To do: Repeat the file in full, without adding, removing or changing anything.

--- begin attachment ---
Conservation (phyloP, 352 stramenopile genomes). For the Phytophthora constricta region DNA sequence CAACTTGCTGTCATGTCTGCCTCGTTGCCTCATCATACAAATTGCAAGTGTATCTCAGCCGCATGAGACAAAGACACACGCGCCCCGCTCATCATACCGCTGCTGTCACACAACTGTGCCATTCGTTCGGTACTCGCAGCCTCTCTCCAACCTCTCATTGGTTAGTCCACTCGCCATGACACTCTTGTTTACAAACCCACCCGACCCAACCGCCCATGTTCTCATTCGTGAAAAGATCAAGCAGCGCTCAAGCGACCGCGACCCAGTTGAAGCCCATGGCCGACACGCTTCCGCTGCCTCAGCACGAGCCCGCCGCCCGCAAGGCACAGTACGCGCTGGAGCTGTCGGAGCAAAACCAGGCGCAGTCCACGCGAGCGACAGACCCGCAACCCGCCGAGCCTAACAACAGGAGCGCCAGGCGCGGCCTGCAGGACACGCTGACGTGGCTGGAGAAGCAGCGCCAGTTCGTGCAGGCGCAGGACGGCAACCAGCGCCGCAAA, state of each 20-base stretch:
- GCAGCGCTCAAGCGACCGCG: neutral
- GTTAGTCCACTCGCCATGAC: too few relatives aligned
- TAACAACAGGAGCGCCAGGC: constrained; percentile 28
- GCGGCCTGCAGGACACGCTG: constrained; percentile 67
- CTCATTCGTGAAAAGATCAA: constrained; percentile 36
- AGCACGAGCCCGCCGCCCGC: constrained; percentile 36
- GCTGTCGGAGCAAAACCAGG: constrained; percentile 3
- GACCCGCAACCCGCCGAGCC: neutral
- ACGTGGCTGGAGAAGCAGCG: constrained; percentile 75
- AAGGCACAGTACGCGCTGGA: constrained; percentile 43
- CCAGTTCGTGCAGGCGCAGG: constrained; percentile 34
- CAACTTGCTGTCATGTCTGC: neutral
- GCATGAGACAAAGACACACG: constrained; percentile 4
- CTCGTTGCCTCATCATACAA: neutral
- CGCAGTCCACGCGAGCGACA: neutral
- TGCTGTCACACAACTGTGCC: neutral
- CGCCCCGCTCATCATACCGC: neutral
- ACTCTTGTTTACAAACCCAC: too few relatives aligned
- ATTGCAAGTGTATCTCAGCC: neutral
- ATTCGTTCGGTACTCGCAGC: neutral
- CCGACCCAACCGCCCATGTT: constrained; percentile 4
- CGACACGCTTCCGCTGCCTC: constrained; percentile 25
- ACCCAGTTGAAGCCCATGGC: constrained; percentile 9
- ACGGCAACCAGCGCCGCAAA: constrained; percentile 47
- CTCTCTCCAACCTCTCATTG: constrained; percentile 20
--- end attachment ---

Conservation (phyloP, 352 stramenopile genomes). For the Phytophthora constricta region DNA sequence CAACTTGCTGTCATGTCTGCCTCGTTGCCTCATCATACAAATTGCAAGTGTATCTCAGCCGCATGAGACAAAGACACACGCGCCCCGCTCATCATACCGCTGCTGTCACACAACTGTGCCATTCGTTCGGTACTCGCAGCCTCTCTCCAACCTCTCATTGGTTAGTCCACTCGCCATGACACTCTTGTTTACAAACCCACCCGACCCAACCGCCCATGTTCTCATTCGTGAAAAGATCAAGCAGCGCTCAAGCGACCGCGACCCAGTTGAAGCCCATGGCCGACACGCTTCCGCTGCCTCAGCACGAGCCCGCCGCCCGCAAGGCACAGTACGCGCTGGAGCTGTCGGAGCAAAACCAGGCGCAGTCCACGCGAGCGACAGACCCGCAACCCGCCGAGCCTAACAACAGGAGCGCCAGGCGCGGCCTGCAGGACACGCTGACGTGGCTGGAGAAGCAGCGCCAGTTCGTGCAGGCGCAGGACGGCAACCAGCGCCGCAAA, state of each 20-base stretch:
- GCAGCGCTCAAGCGACCGCG: neutral
- GTTAGTCCACTCGCCATGAC: too few relatives aligned
- TAACAACAGGAGCGCCAGGC: constrained; percentile 28
- GCGGCCTGCAGGACACGCTG: constrained; percentile 67
- CTCATTCGTGAAAAGATCAA: constrained; percentile 36
- AGCACGAGCCCGCCGCCCGC: constrained; percentile 36
- GCTGTCGGAGCAAAACCAGG: constrained; percentile 3
- GACCCGCAACCCGCCGAGCC: neutral
- ACGTGGCTGGAGAAGCAGCG: constrained; percentile 75
- AAGGCACAGTACGCGCTGGA: constrained; percentile 43
- CCAGTTCGTGCAGGCGCAGG: constrained; percentile 34
- CAACTTGCTGTCATGTCTGC: neutral
- GCATGAGACAAAGACACACG: constrained; percentile 4
- CTCGTTGCCTCATCATACAA: neutral
- CGCAGTCCACGCGAGCGACA: neutral
- TGCTGTCACACAACTGTGCC: neutral
- CGCCCCGCTCATCATACCGC: neutral
- ACTCTTGTTTACAAACCCAC: too few relatives aligned
- ATTGCAAGTGTATCTCAGCC: neutral
- ATTCGTTCGGTACTCGCAGC: neutral
- CCGACCCAACCGCCCATGTT: constrained; percentile 4
- CGACACGCTTCCGCTGCCTC: constrained; percentile 25
- ACCCAGTTGAAGCCCATGGC: constrained; percentile 9
- ACGGCAACCAGCGCCGCAAA: constrained; percentile 47
- CTCTCTCCAACCTCTCATTG: constrained; percentile 20